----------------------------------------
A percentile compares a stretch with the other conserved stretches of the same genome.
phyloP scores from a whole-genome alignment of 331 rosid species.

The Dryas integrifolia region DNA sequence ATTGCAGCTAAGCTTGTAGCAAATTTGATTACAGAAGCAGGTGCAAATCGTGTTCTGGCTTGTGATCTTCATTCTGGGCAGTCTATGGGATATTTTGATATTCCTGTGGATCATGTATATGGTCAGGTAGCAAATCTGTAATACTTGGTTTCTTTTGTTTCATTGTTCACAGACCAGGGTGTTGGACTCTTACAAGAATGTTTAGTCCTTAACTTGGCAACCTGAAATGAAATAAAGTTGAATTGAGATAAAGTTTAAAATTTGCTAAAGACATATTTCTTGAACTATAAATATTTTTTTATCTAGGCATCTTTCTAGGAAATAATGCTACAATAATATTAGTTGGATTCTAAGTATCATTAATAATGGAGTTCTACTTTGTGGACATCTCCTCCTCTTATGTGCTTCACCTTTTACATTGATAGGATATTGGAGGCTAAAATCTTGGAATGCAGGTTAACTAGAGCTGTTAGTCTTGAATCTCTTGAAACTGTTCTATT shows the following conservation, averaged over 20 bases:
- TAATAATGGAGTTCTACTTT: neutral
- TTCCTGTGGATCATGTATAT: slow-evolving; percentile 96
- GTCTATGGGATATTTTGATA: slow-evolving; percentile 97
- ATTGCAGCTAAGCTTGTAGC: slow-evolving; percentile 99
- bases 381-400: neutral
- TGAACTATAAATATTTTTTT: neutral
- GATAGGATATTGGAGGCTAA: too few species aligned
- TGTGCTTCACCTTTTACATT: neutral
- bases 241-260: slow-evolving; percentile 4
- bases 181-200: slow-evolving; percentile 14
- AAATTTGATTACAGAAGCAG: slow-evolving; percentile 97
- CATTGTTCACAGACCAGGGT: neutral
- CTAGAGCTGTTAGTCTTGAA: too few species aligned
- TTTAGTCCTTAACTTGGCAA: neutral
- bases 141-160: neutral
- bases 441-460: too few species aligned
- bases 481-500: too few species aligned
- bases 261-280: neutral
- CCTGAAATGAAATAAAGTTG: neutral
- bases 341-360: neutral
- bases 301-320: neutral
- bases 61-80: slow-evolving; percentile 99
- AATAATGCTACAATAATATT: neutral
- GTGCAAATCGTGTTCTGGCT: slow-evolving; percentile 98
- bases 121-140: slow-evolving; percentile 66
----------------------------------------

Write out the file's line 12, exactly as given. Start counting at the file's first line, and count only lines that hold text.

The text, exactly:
- bases 241-260: slow-evolving; percentile 4